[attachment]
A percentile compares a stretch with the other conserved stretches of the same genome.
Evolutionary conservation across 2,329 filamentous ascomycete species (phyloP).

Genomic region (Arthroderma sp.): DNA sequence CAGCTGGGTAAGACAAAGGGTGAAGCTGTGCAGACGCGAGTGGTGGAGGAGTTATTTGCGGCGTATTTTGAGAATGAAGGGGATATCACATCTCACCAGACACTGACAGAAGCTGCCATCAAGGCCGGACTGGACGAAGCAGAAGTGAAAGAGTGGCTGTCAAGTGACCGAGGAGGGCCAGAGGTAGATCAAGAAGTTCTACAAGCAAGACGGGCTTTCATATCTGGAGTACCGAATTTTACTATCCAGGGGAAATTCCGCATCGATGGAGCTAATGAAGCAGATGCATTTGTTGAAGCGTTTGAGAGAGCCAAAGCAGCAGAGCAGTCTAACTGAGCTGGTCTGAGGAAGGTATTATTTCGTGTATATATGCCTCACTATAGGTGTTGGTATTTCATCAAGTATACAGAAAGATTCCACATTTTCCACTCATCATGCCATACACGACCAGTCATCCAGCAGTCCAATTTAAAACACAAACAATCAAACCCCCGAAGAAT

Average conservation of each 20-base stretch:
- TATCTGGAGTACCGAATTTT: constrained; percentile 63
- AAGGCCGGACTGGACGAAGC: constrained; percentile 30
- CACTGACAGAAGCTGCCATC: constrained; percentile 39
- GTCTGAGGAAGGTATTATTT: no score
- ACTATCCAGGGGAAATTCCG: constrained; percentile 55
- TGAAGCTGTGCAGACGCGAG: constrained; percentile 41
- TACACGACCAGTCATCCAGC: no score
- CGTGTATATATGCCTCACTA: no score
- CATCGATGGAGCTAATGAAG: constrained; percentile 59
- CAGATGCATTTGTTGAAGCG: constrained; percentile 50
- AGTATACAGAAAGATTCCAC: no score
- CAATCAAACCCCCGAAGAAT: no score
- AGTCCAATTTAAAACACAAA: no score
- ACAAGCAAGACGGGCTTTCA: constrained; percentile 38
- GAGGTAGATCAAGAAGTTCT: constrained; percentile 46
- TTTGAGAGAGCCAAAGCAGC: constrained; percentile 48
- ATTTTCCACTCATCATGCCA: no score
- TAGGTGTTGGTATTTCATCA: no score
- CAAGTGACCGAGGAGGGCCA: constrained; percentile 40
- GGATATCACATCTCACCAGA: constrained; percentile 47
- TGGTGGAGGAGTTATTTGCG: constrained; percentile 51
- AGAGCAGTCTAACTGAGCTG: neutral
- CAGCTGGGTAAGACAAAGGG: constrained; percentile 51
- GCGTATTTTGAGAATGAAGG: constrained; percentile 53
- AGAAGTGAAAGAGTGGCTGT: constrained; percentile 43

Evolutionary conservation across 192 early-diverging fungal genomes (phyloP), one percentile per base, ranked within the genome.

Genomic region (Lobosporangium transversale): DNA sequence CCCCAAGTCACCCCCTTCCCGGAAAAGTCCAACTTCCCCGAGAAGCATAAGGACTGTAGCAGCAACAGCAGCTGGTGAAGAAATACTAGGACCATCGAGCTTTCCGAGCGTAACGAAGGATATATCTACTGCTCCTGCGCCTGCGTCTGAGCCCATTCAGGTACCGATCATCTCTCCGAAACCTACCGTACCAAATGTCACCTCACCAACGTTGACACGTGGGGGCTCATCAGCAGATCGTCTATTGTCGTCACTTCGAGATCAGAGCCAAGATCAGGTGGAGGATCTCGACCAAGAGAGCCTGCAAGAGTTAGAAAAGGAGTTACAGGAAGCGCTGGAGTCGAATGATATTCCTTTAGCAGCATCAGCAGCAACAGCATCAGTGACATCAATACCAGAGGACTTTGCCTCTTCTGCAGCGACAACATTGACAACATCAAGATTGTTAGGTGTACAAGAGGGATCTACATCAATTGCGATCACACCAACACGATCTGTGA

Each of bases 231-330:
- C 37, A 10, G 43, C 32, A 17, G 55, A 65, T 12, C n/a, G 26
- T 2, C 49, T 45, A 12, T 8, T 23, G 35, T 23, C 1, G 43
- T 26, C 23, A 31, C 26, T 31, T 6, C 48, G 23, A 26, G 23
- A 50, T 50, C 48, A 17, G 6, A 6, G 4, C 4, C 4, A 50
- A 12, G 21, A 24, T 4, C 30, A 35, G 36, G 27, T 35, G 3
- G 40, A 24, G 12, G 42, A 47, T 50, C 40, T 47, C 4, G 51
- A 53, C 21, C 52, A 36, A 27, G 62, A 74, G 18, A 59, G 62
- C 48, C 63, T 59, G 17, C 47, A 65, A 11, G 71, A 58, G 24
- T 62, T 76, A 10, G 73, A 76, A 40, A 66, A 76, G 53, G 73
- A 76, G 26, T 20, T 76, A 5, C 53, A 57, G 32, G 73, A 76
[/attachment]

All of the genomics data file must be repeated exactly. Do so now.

A percentile compares a stretch with the other conserved stretches of the same genome.
Evolutionary conservation across 2,329 filamentous ascomycete species (phyloP).

Genomic region (Arthroderma sp.): DNA sequence CAGCTGGGTAAGACAAAGGGTGAAGCTGTGCAGACGCGAGTGGTGGAGGAGTTATTTGCGGCGTATTTTGAGAATGAAGGGGATATCACATCTCACCAGACACTGACAGAAGCTGCCATCAAGGCCGGACTGGACGAAGCAGAAGTGAAAGAGTGGCTGTCAAGTGACCGAGGAGGGCCAGAGGTAGATCAAGAAGTTCTACAAGCAAGACGGGCTTTCATATCTGGAGTACCGAATTTTACTATCCAGGGGAAATTCCGCATCGATGGAGCTAATGAAGCAGATGCATTTGTTGAAGCGTTTGAGAGAGCCAAAGCAGCAGAGCAGTCTAACTGAGCTGGTCTGAGGAAGGTATTATTTCGTGTATATATGCCTCACTATAGGTGTTGGTATTTCATCAAGTATACAGAAAGATTCCACATTTTCCACTCATCATGCCATACACGACCAGTCATCCAGCAGTCCAATTTAAAACACAAACAATCAAACCCCCGAAGAAT

Average conservation of each 20-base stretch:
- TATCTGGAGTACCGAATTTT: constrained; percentile 63
- AAGGCCGGACTGGACGAAGC: constrained; percentile 30
- CACTGACAGAAGCTGCCATC: constrained; percentile 39
- GTCTGAGGAAGGTATTATTT: no score
- ACTATCCAGGGGAAATTCCG: constrained; percentile 55
- TGAAGCTGTGCAGACGCGAG: constrained; percentile 41
- TACACGACCAGTCATCCAGC: no score
- CGTGTATATATGCCTCACTA: no score
- CATCGATGGAGCTAATGAAG: constrained; percentile 59
- CAGATGCATTTGTTGAAGCG: constrained; percentile 50
- AGTATACAGAAAGATTCCAC: no score
- CAATCAAACCCCCGAAGAAT: no score
- AGTCCAATTTAAAACACAAA: no score
- ACAAGCAAGACGGGCTTTCA: constrained; percentile 38
- GAGGTAGATCAAGAAGTTCT: constrained; percentile 46
- TTTGAGAGAGCCAAAGCAGC: constrained; percentile 48
- ATTTTCCACTCATCATGCCA: no score
- TAGGTGTTGGTATTTCATCA: no score
- CAAGTGACCGAGGAGGGCCA: constrained; percentile 40
- GGATATCACATCTCACCAGA: constrained; percentile 47
- TGGTGGAGGAGTTATTTGCG: constrained; percentile 51
- AGAGCAGTCTAACTGAGCTG: neutral
- CAGCTGGGTAAGACAAAGGG: constrained; percentile 51
- GCGTATTTTGAGAATGAAGG: constrained; percentile 53
- AGAAGTGAAAGAGTGGCTGT: constrained; percentile 43

Evolutionary conservation across 192 early-diverging fungal genomes (phyloP), one percentile per base, ranked within the genome.

Genomic region (Lobosporangium transversale): DNA sequence CCCCAAGTCACCCCCTTCCCGGAAAAGTCCAACTTCCCCGAGAAGCATAAGGACTGTAGCAGCAACAGCAGCTGGTGAAGAAATACTAGGACCATCGAGCTTTCCGAGCGTAACGAAGGATATATCTACTGCTCCTGCGCCTGCGTCTGAGCCCATTCAGGTACCGATCATCTCTCCGAAACCTACCGTACCAAATGTCACCTCACCAACGTTGACACGTGGGGGCTCATCAGCAGATCGTCTATTGTCGTCACTTCGAGATCAGAGCCAAGATCAGGTGGAGGATCTCGACCAAGAGAGCCTGCAAGAGTTAGAAAAGGAGTTACAGGAAGCGCTGGAGTCGAATGATATTCCTTTAGCAGCATCAGCAGCAACAGCATCAGTGACATCAATACCAGAGGACTTTGCCTCTTCTGCAGCGACAACATTGACAACATCAAGATTGTTAGGTGTACAAGAGGGATCTACATCAATTGCGATCACACCAACACGATCTGTGA

Each of bases 231-330:
- C 37, A 10, G 43, C 32, A 17, G 55, A 65, T 12, C n/a, G 26
- T 2, C 49, T 45, A 12, T 8, T 23, G 35, T 23, C 1, G 43
- T 26, C 23, A 31, C 26, T 31, T 6, C 48, G 23, A 26, G 23
- A 50, T 50, C 48, A 17, G 6, A 6, G 4, C 4, C 4, A 50
- A 12, G 21, A 24, T 4, C 30, A 35, G 36, G 27, T 35, G 3
- G 40, A 24, G 12, G 42, A 47, T 50, C 40, T 47, C 4, G 51
- A 53, C 21, C 52, A 36, A 27, G 62, A 74, G 18, A 59, G 62
- C 48, C 63, T 59, G 17, C 47, A 65, A 11, G 71, A 58, G 24
- T 62, T 76, A 10, G 73, A 76, A 40, A 66, A 76, G 53, G 73
- A 76, G 26, T 20, T 76, A 5, C 53, A 57, G 32, G 73, A 76